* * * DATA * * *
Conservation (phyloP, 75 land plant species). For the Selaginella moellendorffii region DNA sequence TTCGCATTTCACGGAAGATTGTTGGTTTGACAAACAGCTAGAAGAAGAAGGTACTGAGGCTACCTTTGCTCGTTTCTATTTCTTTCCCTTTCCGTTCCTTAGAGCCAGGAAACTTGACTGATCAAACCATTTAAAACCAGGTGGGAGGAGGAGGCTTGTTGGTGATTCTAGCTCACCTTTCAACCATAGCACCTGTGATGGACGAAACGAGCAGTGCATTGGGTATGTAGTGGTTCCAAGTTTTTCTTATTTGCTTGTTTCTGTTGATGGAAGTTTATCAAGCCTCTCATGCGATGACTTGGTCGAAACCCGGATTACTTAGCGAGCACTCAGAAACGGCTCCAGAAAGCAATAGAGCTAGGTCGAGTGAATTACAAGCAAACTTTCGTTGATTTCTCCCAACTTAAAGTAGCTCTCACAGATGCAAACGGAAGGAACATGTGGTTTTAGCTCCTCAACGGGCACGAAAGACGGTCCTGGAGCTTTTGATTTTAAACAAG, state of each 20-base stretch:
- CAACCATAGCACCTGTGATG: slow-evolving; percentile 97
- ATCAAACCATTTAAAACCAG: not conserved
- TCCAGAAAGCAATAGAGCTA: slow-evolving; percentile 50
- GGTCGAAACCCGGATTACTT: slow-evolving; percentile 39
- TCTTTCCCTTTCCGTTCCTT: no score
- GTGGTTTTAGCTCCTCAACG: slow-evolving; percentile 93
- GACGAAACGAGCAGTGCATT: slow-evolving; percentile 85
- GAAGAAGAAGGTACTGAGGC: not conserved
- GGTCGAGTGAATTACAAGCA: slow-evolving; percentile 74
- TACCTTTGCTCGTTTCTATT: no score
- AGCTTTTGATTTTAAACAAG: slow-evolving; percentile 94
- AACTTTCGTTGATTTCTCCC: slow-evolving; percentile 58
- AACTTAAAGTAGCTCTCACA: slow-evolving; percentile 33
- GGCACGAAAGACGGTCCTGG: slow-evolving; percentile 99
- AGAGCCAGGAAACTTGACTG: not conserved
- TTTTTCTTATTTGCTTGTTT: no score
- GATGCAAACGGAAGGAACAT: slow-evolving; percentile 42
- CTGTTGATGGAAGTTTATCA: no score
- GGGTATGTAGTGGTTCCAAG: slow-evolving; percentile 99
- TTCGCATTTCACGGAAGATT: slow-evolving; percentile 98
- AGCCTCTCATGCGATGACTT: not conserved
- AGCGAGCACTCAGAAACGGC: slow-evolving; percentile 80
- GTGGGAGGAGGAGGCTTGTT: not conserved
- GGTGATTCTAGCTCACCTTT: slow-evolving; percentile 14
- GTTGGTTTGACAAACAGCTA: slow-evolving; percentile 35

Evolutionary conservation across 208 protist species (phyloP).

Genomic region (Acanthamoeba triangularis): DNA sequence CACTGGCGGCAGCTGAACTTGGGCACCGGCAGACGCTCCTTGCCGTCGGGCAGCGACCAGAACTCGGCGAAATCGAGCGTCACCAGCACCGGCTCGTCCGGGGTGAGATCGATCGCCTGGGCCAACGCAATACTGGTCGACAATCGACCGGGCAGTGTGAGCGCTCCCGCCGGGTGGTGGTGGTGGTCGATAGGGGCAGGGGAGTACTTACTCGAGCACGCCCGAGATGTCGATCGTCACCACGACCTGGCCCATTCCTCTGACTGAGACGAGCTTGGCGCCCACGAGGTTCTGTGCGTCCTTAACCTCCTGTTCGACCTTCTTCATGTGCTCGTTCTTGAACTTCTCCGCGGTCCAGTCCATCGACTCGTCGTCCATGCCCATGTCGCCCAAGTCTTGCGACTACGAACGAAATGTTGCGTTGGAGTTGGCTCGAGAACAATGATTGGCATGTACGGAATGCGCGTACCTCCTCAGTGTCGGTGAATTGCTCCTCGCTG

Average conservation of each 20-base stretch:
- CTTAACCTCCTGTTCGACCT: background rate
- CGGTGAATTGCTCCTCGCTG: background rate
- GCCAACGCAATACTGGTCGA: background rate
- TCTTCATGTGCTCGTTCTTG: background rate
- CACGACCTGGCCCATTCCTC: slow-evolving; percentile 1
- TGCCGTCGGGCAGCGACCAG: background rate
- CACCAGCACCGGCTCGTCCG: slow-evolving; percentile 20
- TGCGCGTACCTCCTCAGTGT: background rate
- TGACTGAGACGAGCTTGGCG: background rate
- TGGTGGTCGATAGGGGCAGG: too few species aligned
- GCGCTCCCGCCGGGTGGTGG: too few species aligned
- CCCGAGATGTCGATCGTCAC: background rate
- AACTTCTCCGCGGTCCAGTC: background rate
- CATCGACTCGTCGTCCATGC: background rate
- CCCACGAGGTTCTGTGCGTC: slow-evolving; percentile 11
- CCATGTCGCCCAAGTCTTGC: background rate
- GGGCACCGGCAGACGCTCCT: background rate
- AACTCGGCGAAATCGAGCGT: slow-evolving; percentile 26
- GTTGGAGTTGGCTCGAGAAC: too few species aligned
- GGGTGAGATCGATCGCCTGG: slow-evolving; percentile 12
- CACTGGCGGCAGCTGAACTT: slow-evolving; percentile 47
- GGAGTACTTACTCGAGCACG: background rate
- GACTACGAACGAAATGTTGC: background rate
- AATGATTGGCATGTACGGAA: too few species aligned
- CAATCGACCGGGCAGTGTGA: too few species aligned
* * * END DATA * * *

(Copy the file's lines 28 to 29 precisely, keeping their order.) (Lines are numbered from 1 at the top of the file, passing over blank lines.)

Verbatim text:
Genomic region (Acanthamoeba triangularis): DNA sequence CACTGGCGGCAGCTGAACTTGGGCACCGGCAGACGCTCCTTGCCGTCGGGCAGCGACCAGAACTCGGCGAAATCGAGCGTCACCAGCACCGGCTCGTCCGGGGTGAGATCGATCGCCTGGGCCAACGCAATACTGGTCGACAATCGACCGGGCAGTGTGAGCGCTCCCGCCGGGTGGTGGTGGTGGTCGATAGGGGCAGGGGAGTACTTACTCGAGCACGCCCGAGATGTCGATCGTCACCACGACCTGGCCCATTCCTCTGACTGAGACGAGCTTGGCGCCCACGAGGTTCTGTGCGTCCTTAACCTCCTGTTCGACCTTCTTCATGTGCTCGTTCTTGAACTTCTCCGCGGTCCAGTCCATCGACTCGTCGTCCATGCCCATGTCGCCCAAGTCTTGCGACTACGAACGAAATGTTGCGTTGGAGTTGGCTCGAGAACAATGATTGGCATGTACGGAATGCGCGTACCTCCTCAGTGTCGGTGAATTGCTCCTCGCTG

Average conservation of each 20-base stretch: